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Bloglines Was Scared Off Advertising Strategy

Provocative post by
Jason Calacanis
on the Bloglines sale. He says it’s “a horrible business and it will
never make money.” The reason? He reckons “95-99% of the RSS reader market” will belong
to the Big 3 of Yahoo, Microsoft and Google within 2 years. That’s the ‘bigco will crush
littleco’ theory, which is an easy one to throw about (I’ve done it myself).

What’s really intriguing about Jason’s post is that he has some interesting inside
information about Bloglines’ touted contextual advertising strategy. Remember the
that broke back in mid-December when Mark Fletcher spoke to Jupiter Research
analyst Eric Peterson? At the time, very few bloggers linked to it or showed any interest
in what Bloglines was planning. But I wrote about it and soon
after Mark Fletcher himself
referenced my post (after first commenting on my earlier RSS market share post). Mark
wrote on 20 December:

“In another post, Richard MacManus points to a blog post by Jupiter Research analyst
Eric Peterson based on a conversation Eric and I had last week. Eric was interested in
the business model behind Bloglines. Not accepting my usual stock answer of “Volume!”, I
detailed that we will integrating highly targetted contextual advertising into Bloglines
next year, or “Adwords on Steroids” as Eric puts it (I like that description!). To
reiterate what I told Eric, when we do start to roll out advertising, we will be very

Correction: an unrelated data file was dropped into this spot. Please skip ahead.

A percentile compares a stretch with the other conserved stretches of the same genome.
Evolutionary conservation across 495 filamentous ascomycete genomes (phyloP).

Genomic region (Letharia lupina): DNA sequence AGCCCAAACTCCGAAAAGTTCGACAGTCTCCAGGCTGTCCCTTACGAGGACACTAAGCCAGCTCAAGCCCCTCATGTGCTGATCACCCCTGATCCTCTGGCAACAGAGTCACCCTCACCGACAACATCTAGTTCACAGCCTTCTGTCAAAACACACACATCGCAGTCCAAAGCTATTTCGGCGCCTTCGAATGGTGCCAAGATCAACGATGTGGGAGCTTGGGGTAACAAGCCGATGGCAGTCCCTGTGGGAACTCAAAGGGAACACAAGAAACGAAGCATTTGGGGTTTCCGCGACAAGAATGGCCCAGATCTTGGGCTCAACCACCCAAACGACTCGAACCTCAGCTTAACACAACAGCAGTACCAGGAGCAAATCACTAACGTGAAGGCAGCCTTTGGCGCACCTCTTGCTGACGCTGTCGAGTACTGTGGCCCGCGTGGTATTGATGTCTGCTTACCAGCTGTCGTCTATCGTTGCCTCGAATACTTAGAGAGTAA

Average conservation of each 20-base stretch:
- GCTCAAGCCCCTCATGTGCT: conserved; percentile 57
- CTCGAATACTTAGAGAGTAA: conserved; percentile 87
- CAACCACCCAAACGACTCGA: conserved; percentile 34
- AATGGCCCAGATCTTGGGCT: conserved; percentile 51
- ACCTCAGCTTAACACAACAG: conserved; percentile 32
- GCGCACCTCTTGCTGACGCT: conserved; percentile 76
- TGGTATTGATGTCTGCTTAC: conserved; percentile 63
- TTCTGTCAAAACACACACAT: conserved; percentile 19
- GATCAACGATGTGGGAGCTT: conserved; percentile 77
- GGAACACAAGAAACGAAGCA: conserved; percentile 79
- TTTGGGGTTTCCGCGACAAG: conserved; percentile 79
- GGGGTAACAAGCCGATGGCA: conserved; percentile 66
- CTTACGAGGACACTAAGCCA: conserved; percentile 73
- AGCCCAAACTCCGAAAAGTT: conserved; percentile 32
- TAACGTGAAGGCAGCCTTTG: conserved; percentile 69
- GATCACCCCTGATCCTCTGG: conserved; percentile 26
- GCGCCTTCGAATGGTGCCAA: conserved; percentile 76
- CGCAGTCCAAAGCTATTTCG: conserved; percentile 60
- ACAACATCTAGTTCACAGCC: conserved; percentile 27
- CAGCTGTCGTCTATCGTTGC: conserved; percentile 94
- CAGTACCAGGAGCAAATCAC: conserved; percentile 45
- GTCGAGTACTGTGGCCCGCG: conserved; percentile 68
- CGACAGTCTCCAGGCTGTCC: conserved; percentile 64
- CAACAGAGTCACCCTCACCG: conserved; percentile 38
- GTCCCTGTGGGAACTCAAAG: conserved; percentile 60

sensitive to user feedback, and we will be looking to our users to help guide us in this

With the benefit of hindsight, I’m wondering now if Mark was ‘testing the market’ with
his announcement that Bloglines would be doing contextual advertising in 2005? He
certainly got some swift (and passionate) responses from users – and the outlook wasn’t
good. Martin Schwimmer, a trademark lawyer, demanded that Bloglines remove
his RSS feed from their service and Bloglines quickly complied. The upshot of that case
was that although Schwimmer was mostly condemned in the blogosphere for his stance, the
fact remained he had highlighted a legal grey area – and Bloglines had backed down.

Now we find out that Jason Calacanis was also having a behind-the-scenes conversation
with Mark Fletcher. Here’s how Jason puts it in his latest post:

“…after a half dozen emails he [Mark Fletcher] finally got back to me to promise he
wouldn’t sell ads against our blogs. He claimed he was just speculating about
possibilities. OK, sure.

Of course, he did have to promise me because I—and the other blog publishers out
there—would never let him sell ads against our full-feeds, let alone target our

So there was a fairly blunt warning that weblogsinc for one would not have put up with
contextual adverts wrapped around their content in Bloglines. I suggested in my Web 2.0 weekly wrap-up last
week that “the Martin Schwimmer episode might have spooked Bloglines into abandoning
their contextual advertising strategy, in favour of quick bucks in the current
RSS/blogging investment frenzy”. So yes I think that Bloglines was scared off the
contextual adverts strategy, by Schwimmer and Calacanis (probably others too).

I also wonder whether it was a purposeful ‘leak’ by Mark to Eric Peterson back in
December, in order to get a gauge on how content producers would react to the advertising
idea. It certainly saved him time, money and a lot of grief – imagine if Bloglines had
rolled out the contextual adverts and only then found out that users were up in
arms about it.

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